I actually started making some changes to my own food regimen after my interview with Weitzman. Instead of keeping vegetables in the veggie drawer — a fridge feature she described as “so dumb” — I now keep the junk in that bottom drawer and place the healthy foods on the higher shelves in plain view. As Weitzman says, “You’ll always find the junk, but you never look for the other stuff."

Some of Weitzman’s other strokes of genius include:

1) Allow one to two hours when you return from a grocery trip to prep for the week. Cut up all your veggies. Create your own salad bar. Have them in clear containers ON THE SHELF so when you open the fridge, those are the first things you see. If you’re going on a trip or just heading off to work in the morning, you can put those veggies in baggies and toss them in your bag so you can have healthy snacks with you at all times — an important way Weitzman avoids the convenient, less healthy solutions (e.g., those damn peanut butter cups in the vending machine) during the day.

Weitzman even cooks up caramelized onions, one of her favorite meal additions, in the beginning of the week because “you’re not going to stand there for 15 or 20 minutes making them when you come home from work exhausted.” Stick them in the fridge, and when you want them, you can throw them on a wrap, on a sandwich or in a salad, or add them to a meat or fish dish.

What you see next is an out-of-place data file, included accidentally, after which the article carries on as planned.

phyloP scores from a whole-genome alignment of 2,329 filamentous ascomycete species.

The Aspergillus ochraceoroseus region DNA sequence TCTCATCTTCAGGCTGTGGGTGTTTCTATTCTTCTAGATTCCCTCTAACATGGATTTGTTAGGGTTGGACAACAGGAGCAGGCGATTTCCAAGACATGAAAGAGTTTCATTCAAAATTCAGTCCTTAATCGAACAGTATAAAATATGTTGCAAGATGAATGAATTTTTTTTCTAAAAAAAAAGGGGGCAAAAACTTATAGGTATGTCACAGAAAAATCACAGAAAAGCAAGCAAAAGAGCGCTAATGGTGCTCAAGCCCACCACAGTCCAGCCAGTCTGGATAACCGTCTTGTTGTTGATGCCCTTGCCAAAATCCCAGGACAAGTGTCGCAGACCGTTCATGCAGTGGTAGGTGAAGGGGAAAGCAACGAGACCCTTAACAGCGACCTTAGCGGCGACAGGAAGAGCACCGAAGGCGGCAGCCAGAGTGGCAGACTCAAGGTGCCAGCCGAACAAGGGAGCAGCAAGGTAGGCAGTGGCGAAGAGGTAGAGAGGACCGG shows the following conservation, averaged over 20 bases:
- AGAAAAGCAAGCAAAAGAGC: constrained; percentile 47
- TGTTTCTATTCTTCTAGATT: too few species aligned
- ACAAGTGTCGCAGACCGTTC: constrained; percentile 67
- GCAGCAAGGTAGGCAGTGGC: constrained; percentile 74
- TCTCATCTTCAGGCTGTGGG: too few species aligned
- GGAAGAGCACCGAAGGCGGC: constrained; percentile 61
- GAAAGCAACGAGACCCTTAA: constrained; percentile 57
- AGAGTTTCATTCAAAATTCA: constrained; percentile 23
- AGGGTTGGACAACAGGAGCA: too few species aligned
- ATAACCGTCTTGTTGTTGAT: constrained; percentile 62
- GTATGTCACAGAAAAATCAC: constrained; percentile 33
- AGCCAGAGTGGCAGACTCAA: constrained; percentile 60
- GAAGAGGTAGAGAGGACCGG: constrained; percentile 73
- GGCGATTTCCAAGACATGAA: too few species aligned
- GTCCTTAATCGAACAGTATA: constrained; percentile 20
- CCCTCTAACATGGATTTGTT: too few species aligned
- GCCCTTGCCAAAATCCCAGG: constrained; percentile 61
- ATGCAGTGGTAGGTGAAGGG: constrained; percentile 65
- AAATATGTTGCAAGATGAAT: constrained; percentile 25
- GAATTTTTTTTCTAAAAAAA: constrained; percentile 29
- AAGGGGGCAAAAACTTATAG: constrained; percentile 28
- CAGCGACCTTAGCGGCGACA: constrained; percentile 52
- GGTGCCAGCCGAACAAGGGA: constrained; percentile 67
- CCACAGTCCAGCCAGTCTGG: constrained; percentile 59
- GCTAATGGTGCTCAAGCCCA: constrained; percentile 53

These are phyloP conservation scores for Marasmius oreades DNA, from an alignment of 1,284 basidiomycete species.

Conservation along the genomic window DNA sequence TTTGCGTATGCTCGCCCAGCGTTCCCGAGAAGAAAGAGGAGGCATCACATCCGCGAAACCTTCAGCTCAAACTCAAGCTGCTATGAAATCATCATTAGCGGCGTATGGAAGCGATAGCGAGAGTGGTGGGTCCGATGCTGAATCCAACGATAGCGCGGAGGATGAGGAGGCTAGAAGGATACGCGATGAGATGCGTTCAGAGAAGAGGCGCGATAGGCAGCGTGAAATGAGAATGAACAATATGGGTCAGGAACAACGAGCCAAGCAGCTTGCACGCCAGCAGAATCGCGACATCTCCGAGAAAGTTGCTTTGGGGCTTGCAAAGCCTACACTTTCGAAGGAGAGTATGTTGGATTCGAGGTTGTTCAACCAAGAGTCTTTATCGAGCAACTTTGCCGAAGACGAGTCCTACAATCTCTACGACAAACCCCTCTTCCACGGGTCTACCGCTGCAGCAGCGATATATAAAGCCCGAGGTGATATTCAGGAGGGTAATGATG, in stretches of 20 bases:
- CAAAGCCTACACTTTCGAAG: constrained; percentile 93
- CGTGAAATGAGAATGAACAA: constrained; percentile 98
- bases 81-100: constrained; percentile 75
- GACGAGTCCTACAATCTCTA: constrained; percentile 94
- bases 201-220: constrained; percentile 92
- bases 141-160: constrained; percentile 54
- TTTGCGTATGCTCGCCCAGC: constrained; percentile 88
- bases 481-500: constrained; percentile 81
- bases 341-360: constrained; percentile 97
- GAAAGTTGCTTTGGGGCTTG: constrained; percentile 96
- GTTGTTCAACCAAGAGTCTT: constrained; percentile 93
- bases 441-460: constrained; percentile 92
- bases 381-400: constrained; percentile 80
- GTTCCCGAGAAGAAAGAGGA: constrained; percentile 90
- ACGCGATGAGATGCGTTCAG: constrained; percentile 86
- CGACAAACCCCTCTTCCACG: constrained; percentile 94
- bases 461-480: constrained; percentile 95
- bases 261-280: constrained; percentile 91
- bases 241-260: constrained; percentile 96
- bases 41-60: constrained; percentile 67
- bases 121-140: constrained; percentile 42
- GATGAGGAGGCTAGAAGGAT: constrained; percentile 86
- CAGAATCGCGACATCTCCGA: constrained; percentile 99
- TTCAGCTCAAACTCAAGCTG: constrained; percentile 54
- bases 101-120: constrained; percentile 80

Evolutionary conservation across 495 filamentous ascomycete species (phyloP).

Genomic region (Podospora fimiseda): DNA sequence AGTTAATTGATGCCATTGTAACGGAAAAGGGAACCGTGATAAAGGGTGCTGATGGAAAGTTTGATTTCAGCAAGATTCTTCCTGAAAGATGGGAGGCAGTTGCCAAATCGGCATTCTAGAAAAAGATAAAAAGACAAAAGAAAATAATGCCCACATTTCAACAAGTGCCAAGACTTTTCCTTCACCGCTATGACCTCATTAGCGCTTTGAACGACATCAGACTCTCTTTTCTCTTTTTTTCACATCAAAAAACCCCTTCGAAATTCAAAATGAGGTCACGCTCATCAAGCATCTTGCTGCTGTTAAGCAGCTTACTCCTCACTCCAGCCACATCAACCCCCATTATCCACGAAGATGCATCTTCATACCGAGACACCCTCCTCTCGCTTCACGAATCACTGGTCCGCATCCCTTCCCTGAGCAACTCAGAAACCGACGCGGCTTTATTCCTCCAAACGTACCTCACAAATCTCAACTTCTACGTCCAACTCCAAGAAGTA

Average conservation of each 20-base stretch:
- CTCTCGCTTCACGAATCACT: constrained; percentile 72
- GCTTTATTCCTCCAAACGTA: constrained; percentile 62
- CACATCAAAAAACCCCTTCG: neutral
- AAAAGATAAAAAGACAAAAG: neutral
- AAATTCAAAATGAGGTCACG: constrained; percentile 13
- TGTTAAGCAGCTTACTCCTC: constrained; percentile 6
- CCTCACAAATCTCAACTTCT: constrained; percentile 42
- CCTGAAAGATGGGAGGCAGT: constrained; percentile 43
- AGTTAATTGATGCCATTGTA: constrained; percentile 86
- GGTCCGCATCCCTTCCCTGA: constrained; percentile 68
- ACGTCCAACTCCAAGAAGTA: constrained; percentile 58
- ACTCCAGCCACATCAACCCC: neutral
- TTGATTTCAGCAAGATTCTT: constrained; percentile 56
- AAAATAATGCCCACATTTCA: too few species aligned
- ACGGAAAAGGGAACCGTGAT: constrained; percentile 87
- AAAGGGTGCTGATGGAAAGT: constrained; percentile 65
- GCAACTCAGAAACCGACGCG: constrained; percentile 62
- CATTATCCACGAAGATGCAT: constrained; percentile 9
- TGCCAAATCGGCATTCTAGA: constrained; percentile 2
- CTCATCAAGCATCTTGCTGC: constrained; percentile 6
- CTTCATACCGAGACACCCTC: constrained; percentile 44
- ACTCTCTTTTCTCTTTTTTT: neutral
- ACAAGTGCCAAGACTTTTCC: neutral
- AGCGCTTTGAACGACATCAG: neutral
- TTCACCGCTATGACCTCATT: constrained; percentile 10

2) My favorite of Weitzman’s ideas: hummus deviled eggs! She recommends making the hard-boiled eggs in the beginning of the week when you’re prepping everything else. When you want one, take it out of the fridge, slice it in half, pitch the yolk and fill the inside with about 1 tablespoon of hummus. It has the texture of a deviled egg but without the calories of the yolk or mayo/mustard mix. At only 42 to 52 calories, depending on what hummus you use, it’s the perfect snack — or do what Weitzman does and have one before going out to dinner so you don’t overindulge.

3) Enjoy your chocolate. Weitzman says she teaches her clients how to eat chocolate: Break it into little pieces. She recommends Green & Black’s chocolate that you can find at Whole Foods and other markets. This chocolate is already separated into little squares of about 20 calories each. Break off three and break those in half, and you’re left with six tiny pieces. Put ONE piece in your mouth, and resist the urge to bite it or chew it. Just suck on the chocolate until it dissipates. “The beauty of it is you really enjoy the flavor and the texture,” Weitzman says. “And the cool thing is, you turn around, and there’s still five more pieces. I still get surprised.”

Weitzman has been working in the weight-loss industry for 30 years. Six years ago, she founded Chicago-based Diet Coach Judy LLC, where she helps numerous clients lose and maintain a healthy weight through behavior modification. For more info on her and her book, and to buy the book, visit DietCoachJudy.com.